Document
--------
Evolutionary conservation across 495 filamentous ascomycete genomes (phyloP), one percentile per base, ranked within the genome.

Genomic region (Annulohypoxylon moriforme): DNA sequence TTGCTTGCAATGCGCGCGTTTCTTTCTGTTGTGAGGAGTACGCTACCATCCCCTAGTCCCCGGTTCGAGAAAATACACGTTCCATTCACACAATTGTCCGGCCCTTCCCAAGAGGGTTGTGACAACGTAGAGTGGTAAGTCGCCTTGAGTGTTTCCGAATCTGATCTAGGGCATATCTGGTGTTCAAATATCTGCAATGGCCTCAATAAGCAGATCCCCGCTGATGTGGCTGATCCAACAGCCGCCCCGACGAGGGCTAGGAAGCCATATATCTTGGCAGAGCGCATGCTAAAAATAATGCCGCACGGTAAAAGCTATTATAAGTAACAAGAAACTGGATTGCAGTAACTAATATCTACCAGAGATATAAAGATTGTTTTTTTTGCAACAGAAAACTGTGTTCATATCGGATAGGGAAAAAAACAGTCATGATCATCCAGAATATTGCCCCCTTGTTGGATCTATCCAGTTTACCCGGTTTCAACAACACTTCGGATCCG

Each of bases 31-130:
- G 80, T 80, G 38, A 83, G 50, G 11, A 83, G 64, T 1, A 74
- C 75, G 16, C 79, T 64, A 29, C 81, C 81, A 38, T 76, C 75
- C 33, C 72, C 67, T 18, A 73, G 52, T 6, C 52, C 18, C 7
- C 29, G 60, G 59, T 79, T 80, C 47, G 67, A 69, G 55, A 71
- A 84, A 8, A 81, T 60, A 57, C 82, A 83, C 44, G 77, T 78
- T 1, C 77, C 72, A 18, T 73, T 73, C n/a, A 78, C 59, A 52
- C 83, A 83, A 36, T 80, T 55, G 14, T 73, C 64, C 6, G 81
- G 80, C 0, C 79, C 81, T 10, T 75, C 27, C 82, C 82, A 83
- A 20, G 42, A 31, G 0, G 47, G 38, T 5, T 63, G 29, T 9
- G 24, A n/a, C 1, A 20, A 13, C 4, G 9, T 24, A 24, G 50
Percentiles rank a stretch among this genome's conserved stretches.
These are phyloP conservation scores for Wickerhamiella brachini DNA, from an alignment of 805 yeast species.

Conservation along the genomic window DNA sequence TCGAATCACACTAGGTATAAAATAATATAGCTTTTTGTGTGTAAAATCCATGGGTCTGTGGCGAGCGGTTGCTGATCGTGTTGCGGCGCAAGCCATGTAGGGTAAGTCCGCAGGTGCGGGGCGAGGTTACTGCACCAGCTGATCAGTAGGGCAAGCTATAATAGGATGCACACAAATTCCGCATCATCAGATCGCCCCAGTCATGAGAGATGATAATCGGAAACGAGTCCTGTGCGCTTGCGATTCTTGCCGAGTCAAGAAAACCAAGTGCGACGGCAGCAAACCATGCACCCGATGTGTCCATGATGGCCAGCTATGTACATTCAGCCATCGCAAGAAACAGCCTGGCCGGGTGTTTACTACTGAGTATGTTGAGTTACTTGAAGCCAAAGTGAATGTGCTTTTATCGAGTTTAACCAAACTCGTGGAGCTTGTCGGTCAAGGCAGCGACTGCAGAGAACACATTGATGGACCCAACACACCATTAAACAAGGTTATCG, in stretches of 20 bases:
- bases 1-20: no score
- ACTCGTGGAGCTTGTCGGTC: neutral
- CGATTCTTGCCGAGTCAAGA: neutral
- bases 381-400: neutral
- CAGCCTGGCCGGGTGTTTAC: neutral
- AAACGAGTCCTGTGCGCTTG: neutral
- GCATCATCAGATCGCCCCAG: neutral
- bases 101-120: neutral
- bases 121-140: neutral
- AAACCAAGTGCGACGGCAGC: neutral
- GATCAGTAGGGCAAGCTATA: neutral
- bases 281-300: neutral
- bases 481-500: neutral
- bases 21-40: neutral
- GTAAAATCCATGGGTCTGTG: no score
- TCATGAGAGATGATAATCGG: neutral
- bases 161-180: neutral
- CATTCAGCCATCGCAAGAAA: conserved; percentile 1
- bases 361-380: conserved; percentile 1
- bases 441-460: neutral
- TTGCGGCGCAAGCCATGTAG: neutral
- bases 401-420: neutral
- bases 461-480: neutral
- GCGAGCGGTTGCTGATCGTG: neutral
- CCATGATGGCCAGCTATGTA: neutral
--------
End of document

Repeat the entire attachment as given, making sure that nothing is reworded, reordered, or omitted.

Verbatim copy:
Evolutionary conservation across 495 filamentous ascomycete genomes (phyloP), one percentile per base, ranked within the genome.

Genomic region (Annulohypoxylon moriforme): DNA sequence TTGCTTGCAATGCGCGCGTTTCTTTCTGTTGTGAGGAGTACGCTACCATCCCCTAGTCCCCGGTTCGAGAAAATACACGTTCCATTCACACAATTGTCCGGCCCTTCCCAAGAGGGTTGTGACAACGTAGAGTGGTAAGTCGCCTTGAGTGTTTCCGAATCTGATCTAGGGCATATCTGGTGTTCAAATATCTGCAATGGCCTCAATAAGCAGATCCCCGCTGATGTGGCTGATCCAACAGCCGCCCCGACGAGGGCTAGGAAGCCATATATCTTGGCAGAGCGCATGCTAAAAATAATGCCGCACGGTAAAAGCTATTATAAGTAACAAGAAACTGGATTGCAGTAACTAATATCTACCAGAGATATAAAGATTGTTTTTTTTGCAACAGAAAACTGTGTTCATATCGGATAGGGAAAAAAACAGTCATGATCATCCAGAATATTGCCCCCTTGTTGGATCTATCCAGTTTACCCGGTTTCAACAACACTTCGGATCCG

Each of bases 31-130:
- G 80, T 80, G 38, A 83, G 50, G 11, A 83, G 64, T 1, A 74
- C 75, G 16, C 79, T 64, A 29, C 81, C 81, A 38, T 76, C 75
- C 33, C 72, C 67, T 18, A 73, G 52, T 6, C 52, C 18, C 7
- C 29, G 60, G 59, T 79, T 80, C 47, G 67, A 69, G 55, A 71
- A 84, A 8, A 81, T 60, A 57, C 82, A 83, C 44, G 77, T 78
- T 1, C 77, C 72, A 18, T 73, T 73, C n/a, A 78, C 59, A 52
- C 83, A 83, A 36, T 80, T 55, G 14, T 73, C 64, C 6, G 81
- G 80, C 0, C 79, C 81, T 10, T 75, C 27, C 82, C 82, A 83
- A 20, G 42, A 31, G 0, G 47, G 38, T 5, T 63, G 29, T 9
- G 24, A n/a, C 1, A 20, A 13, C 4, G 9, T 24, A 24, G 50
Percentiles rank a stretch among this genome's conserved stretches.
These are phyloP conservation scores for Wickerhamiella brachini DNA, from an alignment of 805 yeast species.

Conservation along the genomic window DNA sequence TCGAATCACACTAGGTATAAAATAATATAGCTTTTTGTGTGTAAAATCCATGGGTCTGTGGCGAGCGGTTGCTGATCGTGTTGCGGCGCAAGCCATGTAGGGTAAGTCCGCAGGTGCGGGGCGAGGTTACTGCACCAGCTGATCAGTAGGGCAAGCTATAATAGGATGCACACAAATTCCGCATCATCAGATCGCCCCAGTCATGAGAGATGATAATCGGAAACGAGTCCTGTGCGCTTGCGATTCTTGCCGAGTCAAGAAAACCAAGTGCGACGGCAGCAAACCATGCACCCGATGTGTCCATGATGGCCAGCTATGTACATTCAGCCATCGCAAGAAACAGCCTGGCCGGGTGTTTACTACTGAGTATGTTGAGTTACTTGAAGCCAAAGTGAATGTGCTTTTATCGAGTTTAACCAAACTCGTGGAGCTTGTCGGTCAAGGCAGCGACTGCAGAGAACACATTGATGGACCCAACACACCATTAAACAAGGTTATCG, in stretches of 20 bases:
- bases 1-20: no score
- ACTCGTGGAGCTTGTCGGTC: neutral
- CGATTCTTGCCGAGTCAAGA: neutral
- bases 381-400: neutral
- CAGCCTGGCCGGGTGTTTAC: neutral
- AAACGAGTCCTGTGCGCTTG: neutral
- GCATCATCAGATCGCCCCAG: neutral
- bases 101-120: neutral
- bases 121-140: neutral
- AAACCAAGTGCGACGGCAGC: neutral
- GATCAGTAGGGCAAGCTATA: neutral
- bases 281-300: neutral
- bases 481-500: neutral
- bases 21-40: neutral
- GTAAAATCCATGGGTCTGTG: no score
- TCATGAGAGATGATAATCGG: neutral
- bases 161-180: neutral
- CATTCAGCCATCGCAAGAAA: conserved; percentile 1
- bases 361-380: conserved; percentile 1
- bases 441-460: neutral
- TTGCGGCGCAAGCCATGTAG: neutral
- bases 401-420: neutral
- bases 461-480: neutral
- GCGAGCGGTTGCTGATCGTG: neutral
- CCATGATGGCCAGCTATGTA: neutral